While the idea of “deperimeterization” or micro-perimeters was introduced over a decade ago, there has been resistance to adoption due to a multitude of factors; including, but not limited to, cost of hardware, legacy applications, misunderstanding and resistance to change by the business and perceived impact to users. This was turned upside down by the COVID-19 pandemic that led to the rise of remote work, cloud computing and mobile devices. Also fueling this shift is businesses’ exponential demand for data, applications and collaboration in a hybrid work model, which is forcing organizations to rethink their IT landscape.
This dramatic change in the cyber risk landscape has led cybersecurity teams to build a patchwork combination of tools acquired for a specific capability or to address a particular risk. Over the years, inventory of these best-in-class tools has grown, increasing security cost, overhead to already undermanned security teams and adding to existing operational requirements, all while detracting from the user experience.
The above scenario has created an opportunity for security practitioners who are now revisiting the decades-old “castle and moat” approach to security. Additional reasons to consider zero trust include but are not limited to:
- Better management of risk from users
- Increased cyber resiliency and visibility
- Enhanced user experience
- More effective cybersecurity cost structure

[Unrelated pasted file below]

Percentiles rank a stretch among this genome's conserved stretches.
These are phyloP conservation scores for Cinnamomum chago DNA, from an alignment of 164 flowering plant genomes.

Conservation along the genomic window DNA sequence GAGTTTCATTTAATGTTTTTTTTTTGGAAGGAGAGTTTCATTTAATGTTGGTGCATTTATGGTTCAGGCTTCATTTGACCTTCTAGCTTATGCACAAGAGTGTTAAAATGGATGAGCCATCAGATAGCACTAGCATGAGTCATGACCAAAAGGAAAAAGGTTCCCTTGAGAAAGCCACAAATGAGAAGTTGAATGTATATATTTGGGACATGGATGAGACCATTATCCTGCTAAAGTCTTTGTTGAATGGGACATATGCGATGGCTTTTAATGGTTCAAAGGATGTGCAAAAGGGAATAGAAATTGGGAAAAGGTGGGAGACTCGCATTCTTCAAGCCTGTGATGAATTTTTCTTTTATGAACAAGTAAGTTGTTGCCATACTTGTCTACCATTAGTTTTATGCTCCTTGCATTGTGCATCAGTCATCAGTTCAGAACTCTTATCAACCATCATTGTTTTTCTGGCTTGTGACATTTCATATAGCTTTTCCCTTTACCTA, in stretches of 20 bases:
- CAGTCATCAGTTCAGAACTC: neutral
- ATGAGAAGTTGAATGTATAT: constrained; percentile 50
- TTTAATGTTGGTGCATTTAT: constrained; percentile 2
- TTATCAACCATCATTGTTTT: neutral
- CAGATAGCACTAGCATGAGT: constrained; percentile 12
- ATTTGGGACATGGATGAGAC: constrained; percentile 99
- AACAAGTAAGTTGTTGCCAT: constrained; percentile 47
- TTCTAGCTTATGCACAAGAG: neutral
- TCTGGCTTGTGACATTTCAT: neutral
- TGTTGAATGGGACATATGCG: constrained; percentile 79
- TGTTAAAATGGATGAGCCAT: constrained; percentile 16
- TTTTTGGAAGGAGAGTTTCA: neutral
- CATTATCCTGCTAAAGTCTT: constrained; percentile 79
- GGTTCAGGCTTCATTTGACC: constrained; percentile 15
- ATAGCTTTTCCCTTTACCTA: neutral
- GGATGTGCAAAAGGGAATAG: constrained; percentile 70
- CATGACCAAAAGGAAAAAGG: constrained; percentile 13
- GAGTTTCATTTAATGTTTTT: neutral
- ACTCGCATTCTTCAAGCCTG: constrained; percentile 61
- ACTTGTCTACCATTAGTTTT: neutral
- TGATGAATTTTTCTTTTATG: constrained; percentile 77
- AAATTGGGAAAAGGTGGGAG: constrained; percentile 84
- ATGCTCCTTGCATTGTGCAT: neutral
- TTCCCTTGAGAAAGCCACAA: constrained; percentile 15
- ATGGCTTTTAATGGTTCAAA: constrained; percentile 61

- Better visibility and buy-in from management on organizations’ cybersecurity roadmaps
Common misconceptions about zero trust architecture
How to start the ZTA journey
Zero trust can take many forms and implementation may look very different to each organization. It is important for organizations to adequately prepare and start their approach to zero trust by establishing an understanding of these questions:
- Why is the organization considering a shift to zero trust architecture and what are the risks and threats that ZTA will help mitigate that the current state does not? What are the benefits to adopting zero trust?
- What are we trying to protect, and do we have a good understanding (inventory) of our assets and systems, user populations, data, applications and related crown jewels?
- Who within the organization should be responsible for implementing zero trust and ensuring its ongoing effectiveness? How will the various parts of the organization, from IT to HR to the business leaders, be involved.
- How will the organization go about implementing zero trust, what steps and technologies are needed, and what are the potential challenges to be addressed?
How Protiviti can help
Protiviti can help companies start their zero trust journey by assessing the company’s current security posture, identifying the attack and protect surface, identifying vulnerabilities and designing a zero trust reference architecture that meets the company’s unique needs. Protiviti can also provide guidance on implementing zero trust policies and procedures, as well as helping with the integration of zero trust technologies into the company’s existing IT infrastructure. With Protiviti’s expertise, companies can implement a zero trust framework that provides greater security and peace of mind.
Readers may also enjoy: The Shift to Zero Trust and Five Best Practices for Implementing Zero Trust.